Sitting with uncertainty
Written by Dr. Susan Mravlek.
As published in Governance Institute of Australia’s, Governance Directions Magazine.
- Sitting in uncertainty requires Boards to push beyond the norms on decision-making processes
- It enables Board members to reflect and think in the midst of the chaos of disruption
- To tolerate the complexity, paradox and ambiguity in processes alongside the anxiety related to not knowing what to do next or what will emerge
- It overcomes conventional approaches, in other words ‘rut and rot’ and fosters innovation
Disruption, rising volatility and ensuing chaos is the new reality that has consumed our global landscape. Board Directors and executive leaders now more than ever need to demonstrate patience and the ability to tolerate the frustration, tension, paradox and anxiety associated with uncertainty.
Today, boards are not only having to contend with global events wreaking uncertainty and disorder, but also having to grasp the frenzy and tumult technology has brought with it. These complexities, as well as stakeholder expectations, have added layers of responsibility that come with no precedence and greater pressures on Boards to be ‘all knowing’. The conventional approach of rapid response, tighter control, and performativity is not only incapacitating critical thought, imagination and the ability to intuit the environment/business landscape, but it is also not fit for purpose.
This evolutionary phase of mankind requires a major shift in our thinking and in response to dealing with ambiguity and in the context of Boards, a push to evolve director’s capacity to be more adaptive in decision-making processes.
Being in a position of positive uncertainty
Responding to disruption requires new ways of strategic thinking and is as much about working with our ignorance as with our knowing, and to let go of outdated modes of conformity. The challenge for directors, like most leaders, is to shut out the perceived assumptions that they must be seen to know what they are doing (impression management) and be reactionary in disruption.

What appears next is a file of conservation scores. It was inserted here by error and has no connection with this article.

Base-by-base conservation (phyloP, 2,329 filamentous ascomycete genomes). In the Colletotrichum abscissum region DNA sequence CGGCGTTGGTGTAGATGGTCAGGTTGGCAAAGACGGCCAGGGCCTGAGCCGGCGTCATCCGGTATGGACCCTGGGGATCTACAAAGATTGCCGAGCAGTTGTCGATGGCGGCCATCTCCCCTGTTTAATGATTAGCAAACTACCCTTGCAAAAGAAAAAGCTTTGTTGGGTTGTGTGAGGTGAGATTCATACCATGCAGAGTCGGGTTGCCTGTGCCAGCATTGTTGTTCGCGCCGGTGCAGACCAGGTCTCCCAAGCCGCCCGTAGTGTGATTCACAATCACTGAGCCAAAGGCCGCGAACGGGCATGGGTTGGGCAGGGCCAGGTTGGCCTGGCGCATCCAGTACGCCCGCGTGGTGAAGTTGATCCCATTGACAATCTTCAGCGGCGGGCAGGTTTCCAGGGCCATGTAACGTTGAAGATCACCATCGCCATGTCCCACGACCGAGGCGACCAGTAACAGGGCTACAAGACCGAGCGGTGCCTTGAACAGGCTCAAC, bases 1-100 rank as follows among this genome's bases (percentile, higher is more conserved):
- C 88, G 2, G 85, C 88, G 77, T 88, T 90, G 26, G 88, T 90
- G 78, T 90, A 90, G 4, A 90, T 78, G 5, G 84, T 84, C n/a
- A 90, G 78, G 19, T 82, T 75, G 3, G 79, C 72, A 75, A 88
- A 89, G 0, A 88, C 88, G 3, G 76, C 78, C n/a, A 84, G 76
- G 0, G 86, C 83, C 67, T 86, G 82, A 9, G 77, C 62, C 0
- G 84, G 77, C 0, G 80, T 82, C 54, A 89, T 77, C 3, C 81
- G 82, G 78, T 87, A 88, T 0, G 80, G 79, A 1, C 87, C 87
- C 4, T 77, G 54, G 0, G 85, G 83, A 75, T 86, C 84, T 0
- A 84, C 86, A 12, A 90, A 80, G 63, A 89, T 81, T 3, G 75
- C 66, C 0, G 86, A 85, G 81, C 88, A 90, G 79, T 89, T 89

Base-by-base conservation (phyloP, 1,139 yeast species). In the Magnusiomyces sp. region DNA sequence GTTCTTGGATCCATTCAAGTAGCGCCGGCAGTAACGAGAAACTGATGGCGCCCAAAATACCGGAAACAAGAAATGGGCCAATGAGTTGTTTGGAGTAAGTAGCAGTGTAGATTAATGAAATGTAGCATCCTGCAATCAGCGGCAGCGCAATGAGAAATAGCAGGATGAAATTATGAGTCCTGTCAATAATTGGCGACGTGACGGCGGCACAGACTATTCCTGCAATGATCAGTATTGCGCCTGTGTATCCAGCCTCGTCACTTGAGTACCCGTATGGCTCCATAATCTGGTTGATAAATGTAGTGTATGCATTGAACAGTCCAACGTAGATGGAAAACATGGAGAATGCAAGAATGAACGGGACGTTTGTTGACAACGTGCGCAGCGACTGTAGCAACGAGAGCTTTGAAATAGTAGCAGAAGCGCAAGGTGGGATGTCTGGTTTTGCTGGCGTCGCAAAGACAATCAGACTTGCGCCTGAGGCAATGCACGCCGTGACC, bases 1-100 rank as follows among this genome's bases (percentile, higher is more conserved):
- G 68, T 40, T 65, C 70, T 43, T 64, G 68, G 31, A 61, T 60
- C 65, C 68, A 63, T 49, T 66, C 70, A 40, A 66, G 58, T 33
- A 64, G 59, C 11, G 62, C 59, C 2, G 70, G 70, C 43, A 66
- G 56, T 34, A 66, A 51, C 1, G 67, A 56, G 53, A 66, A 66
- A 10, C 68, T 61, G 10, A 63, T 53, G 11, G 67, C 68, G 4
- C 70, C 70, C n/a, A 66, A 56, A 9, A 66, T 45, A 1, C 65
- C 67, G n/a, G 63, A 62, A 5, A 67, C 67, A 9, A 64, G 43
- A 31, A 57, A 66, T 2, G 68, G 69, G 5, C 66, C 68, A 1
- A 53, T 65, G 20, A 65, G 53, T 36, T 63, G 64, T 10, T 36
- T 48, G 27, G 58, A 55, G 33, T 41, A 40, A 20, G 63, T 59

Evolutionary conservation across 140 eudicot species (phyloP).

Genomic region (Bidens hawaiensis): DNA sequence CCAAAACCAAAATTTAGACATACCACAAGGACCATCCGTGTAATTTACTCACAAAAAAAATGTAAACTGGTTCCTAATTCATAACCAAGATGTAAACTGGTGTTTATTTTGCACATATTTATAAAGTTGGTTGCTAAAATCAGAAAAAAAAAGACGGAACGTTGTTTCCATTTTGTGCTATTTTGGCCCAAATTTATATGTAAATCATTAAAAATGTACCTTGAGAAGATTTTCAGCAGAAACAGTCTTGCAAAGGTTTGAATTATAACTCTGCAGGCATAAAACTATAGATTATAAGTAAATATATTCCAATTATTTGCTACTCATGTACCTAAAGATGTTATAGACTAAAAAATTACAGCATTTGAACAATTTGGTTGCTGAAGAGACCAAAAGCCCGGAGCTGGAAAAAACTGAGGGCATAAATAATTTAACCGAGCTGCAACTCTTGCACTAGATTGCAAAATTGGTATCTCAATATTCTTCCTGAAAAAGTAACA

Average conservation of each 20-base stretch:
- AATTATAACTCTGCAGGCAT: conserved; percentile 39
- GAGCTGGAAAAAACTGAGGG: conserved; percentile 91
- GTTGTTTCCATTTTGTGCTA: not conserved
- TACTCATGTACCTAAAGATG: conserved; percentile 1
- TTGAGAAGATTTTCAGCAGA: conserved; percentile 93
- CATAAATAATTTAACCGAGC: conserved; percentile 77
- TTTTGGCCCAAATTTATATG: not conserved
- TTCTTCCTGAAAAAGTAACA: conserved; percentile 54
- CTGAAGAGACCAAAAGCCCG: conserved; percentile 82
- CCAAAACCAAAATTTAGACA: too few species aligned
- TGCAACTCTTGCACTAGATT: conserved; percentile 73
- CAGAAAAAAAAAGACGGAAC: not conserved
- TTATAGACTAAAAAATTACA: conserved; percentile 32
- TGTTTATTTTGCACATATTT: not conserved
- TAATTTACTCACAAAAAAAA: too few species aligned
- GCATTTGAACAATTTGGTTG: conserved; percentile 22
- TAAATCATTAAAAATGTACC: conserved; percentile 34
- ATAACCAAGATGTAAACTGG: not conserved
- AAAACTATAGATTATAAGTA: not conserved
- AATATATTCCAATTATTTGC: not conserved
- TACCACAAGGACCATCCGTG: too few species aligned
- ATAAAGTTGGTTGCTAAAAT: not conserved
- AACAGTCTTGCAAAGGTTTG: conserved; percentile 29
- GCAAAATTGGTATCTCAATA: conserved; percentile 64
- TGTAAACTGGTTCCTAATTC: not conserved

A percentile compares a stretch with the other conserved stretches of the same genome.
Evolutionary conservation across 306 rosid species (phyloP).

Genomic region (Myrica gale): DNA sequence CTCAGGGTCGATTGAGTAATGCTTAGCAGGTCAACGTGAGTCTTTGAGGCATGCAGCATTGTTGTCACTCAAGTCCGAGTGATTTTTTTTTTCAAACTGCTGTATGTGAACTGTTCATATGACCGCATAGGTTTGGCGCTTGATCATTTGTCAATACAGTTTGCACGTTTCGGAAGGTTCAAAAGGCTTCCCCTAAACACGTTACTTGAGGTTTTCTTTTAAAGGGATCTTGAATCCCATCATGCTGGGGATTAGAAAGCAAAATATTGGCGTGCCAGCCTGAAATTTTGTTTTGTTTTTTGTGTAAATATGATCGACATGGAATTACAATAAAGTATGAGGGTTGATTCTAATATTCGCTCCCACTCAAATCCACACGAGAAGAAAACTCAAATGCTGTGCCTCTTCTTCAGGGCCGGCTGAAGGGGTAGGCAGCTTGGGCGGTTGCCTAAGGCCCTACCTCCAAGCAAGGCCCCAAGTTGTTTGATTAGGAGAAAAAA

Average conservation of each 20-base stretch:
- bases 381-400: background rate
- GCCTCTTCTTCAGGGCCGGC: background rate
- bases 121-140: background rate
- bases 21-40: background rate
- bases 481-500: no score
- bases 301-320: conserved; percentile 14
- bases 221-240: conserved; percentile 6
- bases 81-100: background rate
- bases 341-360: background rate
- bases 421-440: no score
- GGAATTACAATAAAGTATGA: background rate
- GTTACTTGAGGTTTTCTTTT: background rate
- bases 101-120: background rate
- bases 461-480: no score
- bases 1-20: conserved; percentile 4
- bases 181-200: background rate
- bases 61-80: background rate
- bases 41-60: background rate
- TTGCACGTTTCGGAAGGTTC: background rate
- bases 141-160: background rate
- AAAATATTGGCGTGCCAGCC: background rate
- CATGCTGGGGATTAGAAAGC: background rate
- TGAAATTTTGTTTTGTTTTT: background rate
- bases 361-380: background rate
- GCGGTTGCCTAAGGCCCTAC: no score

So how do boards shift their thinking from traditional state of all knowing, to be more effective operating in environments that are unknown? How do they respond to crisis and think strategically in the midst of disruptive events, whilst maintaining effective oversight of an organisation’s function?
Drawing on the concepts of Keats’, and French and Simpson’s ‘negative capability’ is the ability to deal more positively with uncertainty (contexts and outcomes) associated with disruption; to tolerate the complexity, paradox and ambiguity in processes alongside the anxiety related with a sense of not knowing what to do next or what will emerge. This concept is not novel yet continues to be underrated. Much research in organisational behaviour supports this concept. To be in a position where anxiety associated with not knowing is managed sufficiently can enable a creative space for new thoughts and ideas to form. It is a space where the opportunity for new learning and innovation can emerge.
Coping with paradox and ambiguity of disruption
The insights gained during uncertainty can further a Board’s understanding of disruptive events and the wider social influences that impact them and the organisation they govern. Pushing beyond the norms on decision-making processes and sitting in uncertainty requires the capacity to reflect about the experience as a whole. It requires discipline not to react when confronted with a crisis or an unknown, where the inherent tendency is to take flight and do.